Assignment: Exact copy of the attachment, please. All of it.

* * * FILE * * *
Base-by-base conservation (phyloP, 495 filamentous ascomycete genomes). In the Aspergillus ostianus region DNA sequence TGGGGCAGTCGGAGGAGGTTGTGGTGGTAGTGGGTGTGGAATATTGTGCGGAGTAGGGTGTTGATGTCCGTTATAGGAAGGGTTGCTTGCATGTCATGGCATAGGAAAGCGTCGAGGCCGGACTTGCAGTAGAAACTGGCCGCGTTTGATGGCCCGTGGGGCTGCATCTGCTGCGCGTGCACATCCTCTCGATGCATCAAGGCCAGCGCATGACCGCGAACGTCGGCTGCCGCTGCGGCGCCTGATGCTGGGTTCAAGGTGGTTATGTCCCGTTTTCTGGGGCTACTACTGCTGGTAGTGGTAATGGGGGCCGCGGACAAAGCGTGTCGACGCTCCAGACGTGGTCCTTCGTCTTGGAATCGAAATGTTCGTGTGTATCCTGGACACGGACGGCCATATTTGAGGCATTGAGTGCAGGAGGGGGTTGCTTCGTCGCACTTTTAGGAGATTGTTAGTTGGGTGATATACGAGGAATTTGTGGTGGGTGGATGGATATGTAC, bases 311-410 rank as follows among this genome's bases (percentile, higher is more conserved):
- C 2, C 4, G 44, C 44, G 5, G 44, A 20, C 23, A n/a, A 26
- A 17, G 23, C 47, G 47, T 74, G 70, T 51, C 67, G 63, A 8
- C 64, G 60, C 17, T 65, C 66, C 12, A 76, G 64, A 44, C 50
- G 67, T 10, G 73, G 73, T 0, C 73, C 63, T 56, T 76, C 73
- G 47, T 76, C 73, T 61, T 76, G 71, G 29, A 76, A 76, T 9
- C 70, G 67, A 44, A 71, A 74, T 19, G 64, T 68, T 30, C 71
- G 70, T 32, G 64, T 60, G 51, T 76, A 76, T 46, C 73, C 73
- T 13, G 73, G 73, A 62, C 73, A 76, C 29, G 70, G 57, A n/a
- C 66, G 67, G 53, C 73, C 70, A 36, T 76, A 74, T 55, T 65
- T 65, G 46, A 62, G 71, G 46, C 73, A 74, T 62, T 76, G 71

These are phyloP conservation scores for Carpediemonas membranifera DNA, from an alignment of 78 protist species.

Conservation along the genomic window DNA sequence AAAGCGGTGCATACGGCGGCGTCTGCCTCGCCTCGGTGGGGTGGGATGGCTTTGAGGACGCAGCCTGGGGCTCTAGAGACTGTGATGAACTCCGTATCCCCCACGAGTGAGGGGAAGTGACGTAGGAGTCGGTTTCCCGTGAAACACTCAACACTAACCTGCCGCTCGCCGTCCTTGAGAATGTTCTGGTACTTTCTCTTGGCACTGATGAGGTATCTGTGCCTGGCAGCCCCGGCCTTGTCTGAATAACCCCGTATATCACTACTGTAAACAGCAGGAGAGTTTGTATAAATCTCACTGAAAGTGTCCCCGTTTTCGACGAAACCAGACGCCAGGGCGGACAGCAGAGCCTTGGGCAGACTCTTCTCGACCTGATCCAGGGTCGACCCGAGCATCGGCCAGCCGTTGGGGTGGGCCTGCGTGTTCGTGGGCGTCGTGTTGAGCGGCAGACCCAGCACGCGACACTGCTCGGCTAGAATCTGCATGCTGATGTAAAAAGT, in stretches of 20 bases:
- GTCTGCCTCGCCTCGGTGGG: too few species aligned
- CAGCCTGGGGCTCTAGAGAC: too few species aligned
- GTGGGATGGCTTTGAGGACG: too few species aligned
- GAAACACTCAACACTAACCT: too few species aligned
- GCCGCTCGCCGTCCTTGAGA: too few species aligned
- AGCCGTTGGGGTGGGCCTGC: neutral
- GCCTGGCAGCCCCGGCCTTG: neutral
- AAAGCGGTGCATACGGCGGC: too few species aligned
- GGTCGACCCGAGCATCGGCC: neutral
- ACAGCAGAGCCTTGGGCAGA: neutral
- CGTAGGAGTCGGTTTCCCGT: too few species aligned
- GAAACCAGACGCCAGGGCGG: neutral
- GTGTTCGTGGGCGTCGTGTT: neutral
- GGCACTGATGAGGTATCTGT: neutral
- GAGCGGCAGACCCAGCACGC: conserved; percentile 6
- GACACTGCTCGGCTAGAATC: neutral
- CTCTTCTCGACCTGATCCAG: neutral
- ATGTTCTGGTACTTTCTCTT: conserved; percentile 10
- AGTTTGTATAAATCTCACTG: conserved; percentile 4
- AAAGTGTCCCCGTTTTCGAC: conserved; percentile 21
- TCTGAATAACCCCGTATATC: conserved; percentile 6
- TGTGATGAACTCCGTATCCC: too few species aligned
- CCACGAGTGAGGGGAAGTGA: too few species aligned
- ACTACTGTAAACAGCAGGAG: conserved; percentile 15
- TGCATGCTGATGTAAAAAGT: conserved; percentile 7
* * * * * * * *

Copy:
Base-by-base conservation (phyloP, 495 filamentous ascomycete genomes). In the Aspergillus ostianus region DNA sequence TGGGGCAGTCGGAGGAGGTTGTGGTGGTAGTGGGTGTGGAATATTGTGCGGAGTAGGGTGTTGATGTCCGTTATAGGAAGGGTTGCTTGCATGTCATGGCATAGGAAAGCGTCGAGGCCGGACTTGCAGTAGAAACTGGCCGCGTTTGATGGCCCGTGGGGCTGCATCTGCTGCGCGTGCACATCCTCTCGATGCATCAAGGCCAGCGCATGACCGCGAACGTCGGCTGCCGCTGCGGCGCCTGATGCTGGGTTCAAGGTGGTTATGTCCCGTTTTCTGGGGCTACTACTGCTGGTAGTGGTAATGGGGGCCGCGGACAAAGCGTGTCGACGCTCCAGACGTGGTCCTTCGTCTTGGAATCGAAATGTTCGTGTGTATCCTGGACACGGACGGCCATATTTGAGGCATTGAGTGCAGGAGGGGGTTGCTTCGTCGCACTTTTAGGAGATTGTTAGTTGGGTGATATACGAGGAATTTGTGGTGGGTGGATGGATATGTAC, bases 311-410 rank as follows among this genome's bases (percentile, higher is more conserved):
- C 2, C 4, G 44, C 44, G 5, G 44, A 20, C 23, A n/a, A 26
- A 17, G 23, C 47, G 47, T 74, G 70, T 51, C 67, G 63, A 8
- C 64, G 60, C 17, T 65, C 66, C 12, A 76, G 64, A 44, C 50
- G 67, T 10, G 73, G 73, T 0, C 73, C 63, T 56, T 76, C 73
- G 47, T 76, C 73, T 61, T 76, G 71, G 29, A 76, A 76, T 9
- C 70, G 67, A 44, A 71, A 74, T 19, G 64, T 68, T 30, C 71
- G 70, T 32, G 64, T 60, G 51, T 76, A 76, T 46, C 73, C 73
- T 13, G 73, G 73, A 62, C 73, A 76, C 29, G 70, G 57, A n/a
- C 66, G 67, G 53, C 73, C 70, A 36, T 76, A 74, T 55, T 65
- T 65, G 46, A 62, G 71, G 46, C 73, A 74, T 62, T 76, G 71

These are phyloP conservation scores for Carpediemonas membranifera DNA, from an alignment of 78 protist species.

Conservation along the genomic window DNA sequence AAAGCGGTGCATACGGCGGCGTCTGCCTCGCCTCGGTGGGGTGGGATGGCTTTGAGGACGCAGCCTGGGGCTCTAGAGACTGTGATGAACTCCGTATCCCCCACGAGTGAGGGGAAGTGACGTAGGAGTCGGTTTCCCGTGAAACACTCAACACTAACCTGCCGCTCGCCGTCCTTGAGAATGTTCTGGTACTTTCTCTTGGCACTGATGAGGTATCTGTGCCTGGCAGCCCCGGCCTTGTCTGAATAACCCCGTATATCACTACTGTAAACAGCAGGAGAGTTTGTATAAATCTCACTGAAAGTGTCCCCGTTTTCGACGAAACCAGACGCCAGGGCGGACAGCAGAGCCTTGGGCAGACTCTTCTCGACCTGATCCAGGGTCGACCCGAGCATCGGCCAGCCGTTGGGGTGGGCCTGCGTGTTCGTGGGCGTCGTGTTGAGCGGCAGACCCAGCACGCGACACTGCTCGGCTAGAATCTGCATGCTGATGTAAAAAGT, in stretches of 20 bases:
- GTCTGCCTCGCCTCGGTGGG: too few species aligned
- CAGCCTGGGGCTCTAGAGAC: too few species aligned
- GTGGGATGGCTTTGAGGACG: too few species aligned
- GAAACACTCAACACTAACCT: too few species aligned
- GCCGCTCGCCGTCCTTGAGA: too few species aligned
- AGCCGTTGGGGTGGGCCTGC: neutral
- GCCTGGCAGCCCCGGCCTTG: neutral
- AAAGCGGTGCATACGGCGGC: too few species aligned
- GGTCGACCCGAGCATCGGCC: neutral
- ACAGCAGAGCCTTGGGCAGA: neutral
- CGTAGGAGTCGGTTTCCCGT: too few species aligned
- GAAACCAGACGCCAGGGCGG: neutral
- GTGTTCGTGGGCGTCGTGTT: neutral
- GGCACTGATGAGGTATCTGT: neutral
- GAGCGGCAGACCCAGCACGC: conserved; percentile 6
- GACACTGCTCGGCTAGAATC: neutral
- CTCTTCTCGACCTGATCCAG: neutral
- ATGTTCTGGTACTTTCTCTT: conserved; percentile 10
- AGTTTGTATAAATCTCACTG: conserved; percentile 4
- AAAGTGTCCCCGTTTTCGAC: conserved; percentile 21
- TCTGAATAACCCCGTATATC: conserved; percentile 6
- TGTGATGAACTCCGTATCCC: too few species aligned
- CCACGAGTGAGGGGAAGTGA: too few species aligned
- ACTACTGTAAACAGCAGGAG: conserved; percentile 15
- TGCATGCTGATGTAAAAAGT: conserved; percentile 7